Of course we are full of pride for Gezi
Foreign Minister Professor Ahmet Davutoğlu has mentioned Istanbul’s Gezi Park protests as a matter of praise during a conference he gave the other day at one of Washington’s most prestigious think tanks, The Brookings Institution.
He started with these words: “You can compare the right to demonstrate in Turkey, for example Gezi Park, only with countries in Europe, not with countries in the Middle East.”
He added, “Any wrongdoings can be handled within the framework of the law, but nobody can compare Turkey to countries where there is no freedom of the press, no freedom of assembly or where there are no fair and free elections. We are proud that these demonstrations in Turkey are similar to those in Europe.”
When I read this story, I wondered how Berkin’s parents would receive these words from the foreign minister.
I am talking about 15-year-old Berkin Elvan who has been in a coma for five months because a tear gas capsule fired by the police hit his head on June 16, after the Gezi incidents erupted. He was operated on one week ago for the fourth time because of the edema that has formed in his head.
His father, Sami Elvan, talked to columnist Ahmet Hakan recently and said, “Berkin’s respiratory system is failing. His muscles are weak, he has lost weight. The doctors are hopeful. We also do not want to lose our hope. He cannot talk but we hope that he understands when we talk to him. May Allah allow no one to go through this pain. His school friends visited the other day; it made us very happy that they came. I have not received a ‘get well soon’ message from any official person up until now.”
Most probably, Berkin’s parents are sharing the pride Davutoğlu has referred to in Washington.
Yes, the bodies of the young people who have lost their lives during these demonstrations have also added value to Turkey’s pride; even though an official condolence message has been denied after their funerals…
And indeed, it is especially an occasion of honor alone, for all of us, the entire nation, that Ali İsmail Korkmaz was beaten to death with sticks in the central Anatolian city of Eskişehir following the Gezi Park incidents by a group that even included a police officer.
By all measures, Gezi Park is an ultimate picture of pride for Turkey in the year 2013. In this picture, it is not only the dead included, but also the victimization of thousands of people who were injured from being hit by police batons, who have been short of breath because of the tear gas sprayed on their faces, whose lives have been endangered. How about those who have lost their eyes, or would you like to take a look at those who have had a part of their skulls or testicles removed?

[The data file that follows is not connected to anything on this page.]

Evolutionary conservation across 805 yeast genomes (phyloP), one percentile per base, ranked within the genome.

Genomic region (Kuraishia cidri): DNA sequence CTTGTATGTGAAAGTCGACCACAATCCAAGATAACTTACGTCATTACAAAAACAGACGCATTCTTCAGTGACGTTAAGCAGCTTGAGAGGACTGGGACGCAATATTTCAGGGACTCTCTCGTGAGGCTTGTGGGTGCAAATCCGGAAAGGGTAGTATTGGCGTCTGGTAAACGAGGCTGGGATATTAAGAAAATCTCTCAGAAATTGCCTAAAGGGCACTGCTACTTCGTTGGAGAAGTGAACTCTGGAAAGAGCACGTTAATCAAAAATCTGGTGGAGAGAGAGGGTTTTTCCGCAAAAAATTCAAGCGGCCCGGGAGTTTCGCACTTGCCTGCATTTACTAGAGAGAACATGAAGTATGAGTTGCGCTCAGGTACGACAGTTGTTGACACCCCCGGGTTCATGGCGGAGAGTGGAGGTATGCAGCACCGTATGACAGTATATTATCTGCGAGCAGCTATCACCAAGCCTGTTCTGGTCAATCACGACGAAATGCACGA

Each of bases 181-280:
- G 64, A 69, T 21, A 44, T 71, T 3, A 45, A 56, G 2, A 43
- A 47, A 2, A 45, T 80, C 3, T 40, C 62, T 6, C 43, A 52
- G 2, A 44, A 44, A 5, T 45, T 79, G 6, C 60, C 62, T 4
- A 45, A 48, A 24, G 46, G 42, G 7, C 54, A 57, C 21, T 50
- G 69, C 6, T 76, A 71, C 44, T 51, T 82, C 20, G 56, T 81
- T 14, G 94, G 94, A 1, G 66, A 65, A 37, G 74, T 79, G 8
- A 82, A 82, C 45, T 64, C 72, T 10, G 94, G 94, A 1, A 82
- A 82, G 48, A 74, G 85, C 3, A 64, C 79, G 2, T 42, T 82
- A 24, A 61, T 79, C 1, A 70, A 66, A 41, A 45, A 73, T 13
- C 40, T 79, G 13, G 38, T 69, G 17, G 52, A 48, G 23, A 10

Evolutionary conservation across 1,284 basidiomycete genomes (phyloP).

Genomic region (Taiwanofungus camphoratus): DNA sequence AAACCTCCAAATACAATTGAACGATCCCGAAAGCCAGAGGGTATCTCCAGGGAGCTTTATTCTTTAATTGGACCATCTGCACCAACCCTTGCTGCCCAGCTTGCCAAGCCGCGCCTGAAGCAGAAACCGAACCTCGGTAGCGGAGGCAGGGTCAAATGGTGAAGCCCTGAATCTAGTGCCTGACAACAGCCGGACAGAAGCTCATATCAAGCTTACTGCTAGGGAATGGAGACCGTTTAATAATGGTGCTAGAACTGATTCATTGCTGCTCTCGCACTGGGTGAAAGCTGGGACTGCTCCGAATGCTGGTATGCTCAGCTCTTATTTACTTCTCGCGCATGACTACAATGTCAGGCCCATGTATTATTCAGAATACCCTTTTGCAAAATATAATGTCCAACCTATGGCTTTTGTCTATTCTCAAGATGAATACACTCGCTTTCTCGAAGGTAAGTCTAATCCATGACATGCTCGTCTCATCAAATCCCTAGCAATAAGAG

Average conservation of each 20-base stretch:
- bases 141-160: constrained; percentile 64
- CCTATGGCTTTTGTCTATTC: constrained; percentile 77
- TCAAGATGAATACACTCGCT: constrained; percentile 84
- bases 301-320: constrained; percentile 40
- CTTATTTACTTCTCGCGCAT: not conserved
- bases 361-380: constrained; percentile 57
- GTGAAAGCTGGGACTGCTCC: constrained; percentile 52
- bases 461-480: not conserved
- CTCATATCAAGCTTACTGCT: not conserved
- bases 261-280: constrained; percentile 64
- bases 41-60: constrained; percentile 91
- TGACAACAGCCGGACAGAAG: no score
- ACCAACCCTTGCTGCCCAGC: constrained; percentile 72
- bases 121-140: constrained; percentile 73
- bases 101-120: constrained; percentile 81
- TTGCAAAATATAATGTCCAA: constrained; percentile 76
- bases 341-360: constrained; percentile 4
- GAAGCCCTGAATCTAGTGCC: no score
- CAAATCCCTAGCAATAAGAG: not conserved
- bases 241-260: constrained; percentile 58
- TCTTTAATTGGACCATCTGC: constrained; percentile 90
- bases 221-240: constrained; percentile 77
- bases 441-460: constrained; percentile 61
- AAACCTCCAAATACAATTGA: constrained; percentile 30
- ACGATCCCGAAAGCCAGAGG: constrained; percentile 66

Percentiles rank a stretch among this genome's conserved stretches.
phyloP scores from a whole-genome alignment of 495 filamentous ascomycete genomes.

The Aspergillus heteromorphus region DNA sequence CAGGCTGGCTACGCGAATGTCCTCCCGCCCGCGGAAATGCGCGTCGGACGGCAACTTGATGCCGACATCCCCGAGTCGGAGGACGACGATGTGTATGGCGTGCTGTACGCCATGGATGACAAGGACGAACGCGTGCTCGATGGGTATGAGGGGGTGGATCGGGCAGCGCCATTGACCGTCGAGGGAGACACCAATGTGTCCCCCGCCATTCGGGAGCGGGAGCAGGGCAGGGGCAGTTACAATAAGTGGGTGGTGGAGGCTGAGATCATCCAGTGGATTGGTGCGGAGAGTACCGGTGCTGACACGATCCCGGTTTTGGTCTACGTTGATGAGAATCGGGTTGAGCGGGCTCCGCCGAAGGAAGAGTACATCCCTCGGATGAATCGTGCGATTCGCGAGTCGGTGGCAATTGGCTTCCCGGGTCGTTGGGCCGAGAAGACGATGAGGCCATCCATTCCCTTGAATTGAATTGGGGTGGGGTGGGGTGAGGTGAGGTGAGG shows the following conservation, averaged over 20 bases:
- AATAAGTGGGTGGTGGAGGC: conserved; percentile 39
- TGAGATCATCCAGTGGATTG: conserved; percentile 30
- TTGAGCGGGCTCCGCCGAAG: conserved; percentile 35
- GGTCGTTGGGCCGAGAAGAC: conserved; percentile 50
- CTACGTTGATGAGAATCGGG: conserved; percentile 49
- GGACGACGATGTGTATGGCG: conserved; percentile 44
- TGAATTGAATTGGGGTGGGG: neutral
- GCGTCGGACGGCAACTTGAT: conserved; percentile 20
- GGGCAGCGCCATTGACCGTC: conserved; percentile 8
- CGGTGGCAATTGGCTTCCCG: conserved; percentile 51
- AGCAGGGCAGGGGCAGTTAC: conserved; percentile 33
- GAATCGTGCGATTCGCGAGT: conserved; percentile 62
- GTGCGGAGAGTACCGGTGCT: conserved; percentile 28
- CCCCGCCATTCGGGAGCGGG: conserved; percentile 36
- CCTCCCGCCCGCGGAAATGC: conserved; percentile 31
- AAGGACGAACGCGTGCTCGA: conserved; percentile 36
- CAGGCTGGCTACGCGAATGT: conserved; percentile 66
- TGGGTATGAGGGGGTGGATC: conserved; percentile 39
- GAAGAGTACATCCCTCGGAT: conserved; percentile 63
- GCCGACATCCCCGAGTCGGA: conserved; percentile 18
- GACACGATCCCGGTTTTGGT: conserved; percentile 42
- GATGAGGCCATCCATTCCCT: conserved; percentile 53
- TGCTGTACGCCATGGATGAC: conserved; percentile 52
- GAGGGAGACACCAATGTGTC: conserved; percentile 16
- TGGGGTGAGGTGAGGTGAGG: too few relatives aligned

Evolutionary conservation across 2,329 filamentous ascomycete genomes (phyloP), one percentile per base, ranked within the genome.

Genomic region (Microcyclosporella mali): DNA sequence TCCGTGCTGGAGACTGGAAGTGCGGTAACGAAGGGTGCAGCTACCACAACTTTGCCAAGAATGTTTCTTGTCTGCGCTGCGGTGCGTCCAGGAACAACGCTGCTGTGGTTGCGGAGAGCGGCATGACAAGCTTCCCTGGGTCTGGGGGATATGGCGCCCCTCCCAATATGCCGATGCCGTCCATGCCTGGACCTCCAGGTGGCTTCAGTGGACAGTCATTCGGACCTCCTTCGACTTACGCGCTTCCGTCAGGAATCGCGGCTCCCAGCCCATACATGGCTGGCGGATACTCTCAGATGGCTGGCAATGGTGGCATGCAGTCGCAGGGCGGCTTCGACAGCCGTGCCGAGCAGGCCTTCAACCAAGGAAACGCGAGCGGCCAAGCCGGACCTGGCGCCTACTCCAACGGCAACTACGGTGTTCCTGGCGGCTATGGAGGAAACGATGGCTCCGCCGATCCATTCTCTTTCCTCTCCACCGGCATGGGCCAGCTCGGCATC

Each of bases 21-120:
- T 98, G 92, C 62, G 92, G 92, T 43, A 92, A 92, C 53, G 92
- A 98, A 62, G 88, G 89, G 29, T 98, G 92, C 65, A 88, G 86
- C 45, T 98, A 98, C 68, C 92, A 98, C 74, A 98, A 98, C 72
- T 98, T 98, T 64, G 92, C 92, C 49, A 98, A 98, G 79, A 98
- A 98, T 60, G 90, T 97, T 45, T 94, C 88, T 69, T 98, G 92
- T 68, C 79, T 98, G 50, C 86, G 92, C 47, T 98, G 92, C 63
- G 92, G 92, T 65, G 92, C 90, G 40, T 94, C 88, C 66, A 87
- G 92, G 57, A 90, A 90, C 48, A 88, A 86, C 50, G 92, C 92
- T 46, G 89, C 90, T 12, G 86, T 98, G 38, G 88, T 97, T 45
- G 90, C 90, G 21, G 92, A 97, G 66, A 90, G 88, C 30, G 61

And, no doubt, those demonstrators who have been arrested during the demonstrations and have been counting their days in jail ever since, are the live witnesses of this major honor.
Also, the investigations that are expanding wave by wave against the demonstrators, the multi-defendant mass lawsuits that are being opened one after another, do deserve exceptional credit in this same high honor record. I am not counting the academia and academic assistants who have had investigations opened against them after a rush of tip-offs at universities. Let’s not forget to hand it to the high school principals and teachers who share the same fate.
It is also not possible to regard the investigations launched in private-sector companies as anything more than an effort of the routine and honorable execution of the state’s monitoring duty.
Probably, the television serials that have been taken off the air because their actors were seen in Taksim Gezi Park have been subject to the aforementioned practices so that this picture of pride is crowned in the eyes of the public.
Also, our privately owned theater companies, the state funding of which has been withdrawn on similar grounds, have been granted a special award in arts.
It is beyond doubt that our journalist colleagues who have lost their jobs because they supported Gezi, or moreover, because they only posted tweets in solidarity, are receiving their own plentiful share of the same pride.
Nevertheless, everything is happening exactly the same as it happens in Europe. For this reason, is it possible not to take pride in everything that is going on? What? Did you expect us to be like the Middle East?
Sedat Ergin is a columnist for daily Hürriyet in which this piece was published on Nov 20. It was translated into English by the Daily News staff.